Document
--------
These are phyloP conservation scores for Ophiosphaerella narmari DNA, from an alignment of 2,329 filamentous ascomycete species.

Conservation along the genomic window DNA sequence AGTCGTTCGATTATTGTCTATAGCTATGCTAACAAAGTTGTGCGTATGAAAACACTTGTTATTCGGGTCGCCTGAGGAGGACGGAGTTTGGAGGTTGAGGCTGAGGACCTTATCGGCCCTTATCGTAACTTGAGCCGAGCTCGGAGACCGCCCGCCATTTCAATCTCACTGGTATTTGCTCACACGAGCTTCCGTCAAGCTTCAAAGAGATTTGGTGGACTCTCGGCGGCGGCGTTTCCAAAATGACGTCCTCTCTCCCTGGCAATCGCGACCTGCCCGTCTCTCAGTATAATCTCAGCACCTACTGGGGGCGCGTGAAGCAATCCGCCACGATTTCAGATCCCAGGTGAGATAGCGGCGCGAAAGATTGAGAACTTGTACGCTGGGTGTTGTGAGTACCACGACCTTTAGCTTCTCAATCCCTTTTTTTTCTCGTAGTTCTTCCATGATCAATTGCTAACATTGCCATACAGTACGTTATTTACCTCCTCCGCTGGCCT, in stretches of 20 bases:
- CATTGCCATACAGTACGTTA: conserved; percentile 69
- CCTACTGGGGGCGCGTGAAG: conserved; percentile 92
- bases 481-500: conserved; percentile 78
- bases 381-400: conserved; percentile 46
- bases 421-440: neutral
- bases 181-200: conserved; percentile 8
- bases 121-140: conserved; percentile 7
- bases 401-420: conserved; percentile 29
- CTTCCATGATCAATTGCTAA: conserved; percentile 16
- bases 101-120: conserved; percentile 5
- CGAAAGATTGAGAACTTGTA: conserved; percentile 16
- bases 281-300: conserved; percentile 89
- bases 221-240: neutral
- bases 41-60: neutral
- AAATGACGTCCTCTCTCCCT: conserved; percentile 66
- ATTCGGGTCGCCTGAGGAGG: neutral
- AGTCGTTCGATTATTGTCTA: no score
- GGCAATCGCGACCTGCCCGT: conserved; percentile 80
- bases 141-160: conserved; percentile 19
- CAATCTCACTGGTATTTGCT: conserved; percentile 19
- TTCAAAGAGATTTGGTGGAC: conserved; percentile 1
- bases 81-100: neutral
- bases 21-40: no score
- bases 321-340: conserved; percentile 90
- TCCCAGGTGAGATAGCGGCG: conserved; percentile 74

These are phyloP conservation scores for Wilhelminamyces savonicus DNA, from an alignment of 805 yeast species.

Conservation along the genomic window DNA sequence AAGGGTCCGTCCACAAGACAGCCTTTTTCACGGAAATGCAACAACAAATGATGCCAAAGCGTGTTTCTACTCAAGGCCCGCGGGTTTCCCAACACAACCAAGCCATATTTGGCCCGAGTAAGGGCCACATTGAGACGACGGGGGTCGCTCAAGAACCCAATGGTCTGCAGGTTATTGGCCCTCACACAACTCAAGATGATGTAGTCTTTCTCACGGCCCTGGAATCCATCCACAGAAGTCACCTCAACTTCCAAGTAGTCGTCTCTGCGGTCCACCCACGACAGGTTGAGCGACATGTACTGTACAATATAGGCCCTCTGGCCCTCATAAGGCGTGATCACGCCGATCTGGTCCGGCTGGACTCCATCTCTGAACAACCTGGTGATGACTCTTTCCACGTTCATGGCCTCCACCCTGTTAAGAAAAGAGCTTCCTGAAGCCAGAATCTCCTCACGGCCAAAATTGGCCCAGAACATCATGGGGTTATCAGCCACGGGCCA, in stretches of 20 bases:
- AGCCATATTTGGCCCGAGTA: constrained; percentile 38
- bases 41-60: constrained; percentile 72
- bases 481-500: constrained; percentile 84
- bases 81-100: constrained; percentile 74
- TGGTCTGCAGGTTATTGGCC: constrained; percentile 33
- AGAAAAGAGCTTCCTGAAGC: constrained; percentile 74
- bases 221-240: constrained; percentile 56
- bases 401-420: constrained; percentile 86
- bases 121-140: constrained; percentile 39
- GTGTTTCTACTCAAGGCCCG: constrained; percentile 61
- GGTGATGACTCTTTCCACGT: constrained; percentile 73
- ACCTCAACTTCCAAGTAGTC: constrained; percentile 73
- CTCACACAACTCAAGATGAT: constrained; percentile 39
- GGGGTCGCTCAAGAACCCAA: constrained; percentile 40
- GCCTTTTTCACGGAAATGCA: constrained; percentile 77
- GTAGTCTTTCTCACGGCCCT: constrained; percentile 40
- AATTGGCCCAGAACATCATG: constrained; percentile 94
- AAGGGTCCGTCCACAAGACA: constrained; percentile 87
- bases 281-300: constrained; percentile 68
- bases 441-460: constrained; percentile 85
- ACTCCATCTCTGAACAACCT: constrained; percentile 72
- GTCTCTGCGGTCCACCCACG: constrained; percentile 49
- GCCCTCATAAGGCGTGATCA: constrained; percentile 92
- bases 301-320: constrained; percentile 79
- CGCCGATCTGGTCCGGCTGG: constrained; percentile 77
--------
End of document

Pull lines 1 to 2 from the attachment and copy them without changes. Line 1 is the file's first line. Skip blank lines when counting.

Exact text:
These are phyloP conservation scores for Ophiosphaerella narmari DNA, from an alignment of 2,329 filamentous ascomycete species.

Conservation along the genomic window DNA sequence AGTCGTTCGATTATTGTCTATAGCTATGCTAACAAAGTTGTGCGTATGAAAACACTTGTTATTCGGGTCGCCTGAGGAGGACGGAGTTTGGAGGTTGAGGCTGAGGACCTTATCGGCCCTTATCGTAACTTGAGCCGAGCTCGGAGACCGCCCGCCATTTCAATCTCACTGGTATTTGCTCACACGAGCTTCCGTCAAGCTTCAAAGAGATTTGGTGGACTCTCGGCGGCGGCGTTTCCAAAATGACGTCCTCTCTCCCTGGCAATCGCGACCTGCCCGTCTCTCAGTATAATCTCAGCACCTACTGGGGGCGCGTGAAGCAATCCGCCACGATTTCAGATCCCAGGTGAGATAGCGGCGCGAAAGATTGAGAACTTGTACGCTGGGTGTTGTGAGTACCACGACCTTTAGCTTCTCAATCCCTTTTTTTTCTCGTAGTTCTTCCATGATCAATTGCTAACATTGCCATACAGTACGTTATTTACCTCCTCCGCTGGCCT, in stretches of 20 bases: